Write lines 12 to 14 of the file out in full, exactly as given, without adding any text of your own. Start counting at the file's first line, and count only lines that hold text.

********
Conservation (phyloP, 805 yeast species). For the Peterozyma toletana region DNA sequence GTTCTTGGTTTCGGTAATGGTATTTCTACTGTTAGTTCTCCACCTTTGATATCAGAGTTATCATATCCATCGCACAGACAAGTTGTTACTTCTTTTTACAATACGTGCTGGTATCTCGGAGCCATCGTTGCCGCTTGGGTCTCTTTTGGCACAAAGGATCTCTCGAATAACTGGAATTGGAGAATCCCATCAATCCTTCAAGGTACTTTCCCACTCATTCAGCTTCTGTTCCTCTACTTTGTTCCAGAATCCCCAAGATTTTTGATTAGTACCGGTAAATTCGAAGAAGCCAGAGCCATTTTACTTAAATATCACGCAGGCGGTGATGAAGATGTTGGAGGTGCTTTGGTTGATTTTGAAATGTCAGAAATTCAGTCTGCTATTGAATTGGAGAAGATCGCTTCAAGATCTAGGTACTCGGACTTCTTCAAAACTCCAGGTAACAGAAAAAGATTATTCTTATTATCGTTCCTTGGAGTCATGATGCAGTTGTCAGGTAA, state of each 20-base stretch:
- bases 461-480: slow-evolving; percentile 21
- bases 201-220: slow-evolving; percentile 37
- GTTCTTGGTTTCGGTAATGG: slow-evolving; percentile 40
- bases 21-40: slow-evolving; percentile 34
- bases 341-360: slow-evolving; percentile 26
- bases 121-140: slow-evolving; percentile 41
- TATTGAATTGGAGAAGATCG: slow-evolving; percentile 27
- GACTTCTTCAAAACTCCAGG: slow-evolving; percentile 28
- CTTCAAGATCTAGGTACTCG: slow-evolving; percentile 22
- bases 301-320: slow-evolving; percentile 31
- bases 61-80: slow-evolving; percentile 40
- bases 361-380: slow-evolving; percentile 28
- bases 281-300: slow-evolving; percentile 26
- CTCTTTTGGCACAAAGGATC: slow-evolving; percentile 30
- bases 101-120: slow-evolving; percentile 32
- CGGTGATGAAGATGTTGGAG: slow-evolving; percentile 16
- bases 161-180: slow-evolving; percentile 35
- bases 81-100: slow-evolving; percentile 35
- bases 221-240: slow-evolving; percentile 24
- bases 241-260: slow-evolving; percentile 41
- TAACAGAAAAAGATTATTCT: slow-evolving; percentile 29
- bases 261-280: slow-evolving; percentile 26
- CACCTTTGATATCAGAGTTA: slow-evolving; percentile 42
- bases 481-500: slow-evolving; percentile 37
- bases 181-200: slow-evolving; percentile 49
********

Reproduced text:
- bases 61-80: slow-evolving; percentile 40
- bases 361-380: slow-evolving; percentile 28
- bases 281-300: slow-evolving; percentile 26